drawlewis - Drawing Lewis Structures In the study of...

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Drawing Lewis Structures In the study of covalent compounds, drawing what is known as a Lewis Structure is a method often used to help to understand the bonding within a molecule of the compound. Once a “good” Lewis Structure has been drawn, a number of important things about the molecule can be deduced from this structure. For example, the nature of the individual bonds between atoms can be determined as well as the three-dimensional shape of the molecule. Although Lewis Structures are not exactly "pictures” of how the molecules might look if you could see them, they are very useful in chemistry. Drawing a “good” Lewis Structure is not usually difficult and one only has to follow a few simple rules to accomplish the task. I have summarized the steps in the process below. Step 1 Before you can draw a Lewis Structure, you must know how the individual atoms are attached to each other. If you do not know or cannot guess which atoms are attached to which other atoms, you cannot draw the structure. Fortunately, it is often easy to guess the connectivity of the atoms of a compound. If that is not possible, you will be told how the atoms are connected. For example, in the compound formaldehyde (CH 2 O), the carbon atom is attached to 2 different hydrogen atoms and to the oxygen atom as shown below. H bonded to C C O H H O bonded to C Step 2 Once the connectivity is known, you must determine the total number of electrons in the valence shells of all of the atoms of the molecule. This is done simply by multiplying the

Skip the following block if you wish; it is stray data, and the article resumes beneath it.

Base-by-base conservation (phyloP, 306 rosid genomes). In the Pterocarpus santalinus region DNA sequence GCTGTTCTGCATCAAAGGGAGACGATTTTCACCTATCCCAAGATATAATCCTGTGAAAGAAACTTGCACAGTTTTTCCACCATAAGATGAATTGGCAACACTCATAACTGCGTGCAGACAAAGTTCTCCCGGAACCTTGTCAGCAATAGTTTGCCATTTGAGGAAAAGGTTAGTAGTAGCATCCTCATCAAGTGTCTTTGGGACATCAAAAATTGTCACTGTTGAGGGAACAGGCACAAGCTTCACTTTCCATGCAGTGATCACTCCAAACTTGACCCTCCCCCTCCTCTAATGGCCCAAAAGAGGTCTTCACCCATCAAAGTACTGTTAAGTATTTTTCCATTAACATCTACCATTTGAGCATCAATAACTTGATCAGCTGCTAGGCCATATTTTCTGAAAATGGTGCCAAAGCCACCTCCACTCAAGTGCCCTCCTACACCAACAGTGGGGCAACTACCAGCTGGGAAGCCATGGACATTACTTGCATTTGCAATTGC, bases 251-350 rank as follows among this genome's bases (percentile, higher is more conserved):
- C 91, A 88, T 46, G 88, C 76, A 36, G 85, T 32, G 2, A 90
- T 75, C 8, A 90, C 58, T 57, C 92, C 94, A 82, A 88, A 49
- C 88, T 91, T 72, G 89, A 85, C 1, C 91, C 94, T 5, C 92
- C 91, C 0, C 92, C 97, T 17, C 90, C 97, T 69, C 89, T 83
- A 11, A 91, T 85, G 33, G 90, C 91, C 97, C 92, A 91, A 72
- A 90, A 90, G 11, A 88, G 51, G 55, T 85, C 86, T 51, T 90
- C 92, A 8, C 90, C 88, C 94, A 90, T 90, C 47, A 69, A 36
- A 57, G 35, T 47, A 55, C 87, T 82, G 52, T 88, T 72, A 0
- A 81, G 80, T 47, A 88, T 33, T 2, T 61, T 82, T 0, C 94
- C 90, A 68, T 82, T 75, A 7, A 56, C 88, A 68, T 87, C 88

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drawlewis - Drawing Lewis Structures In the study of...

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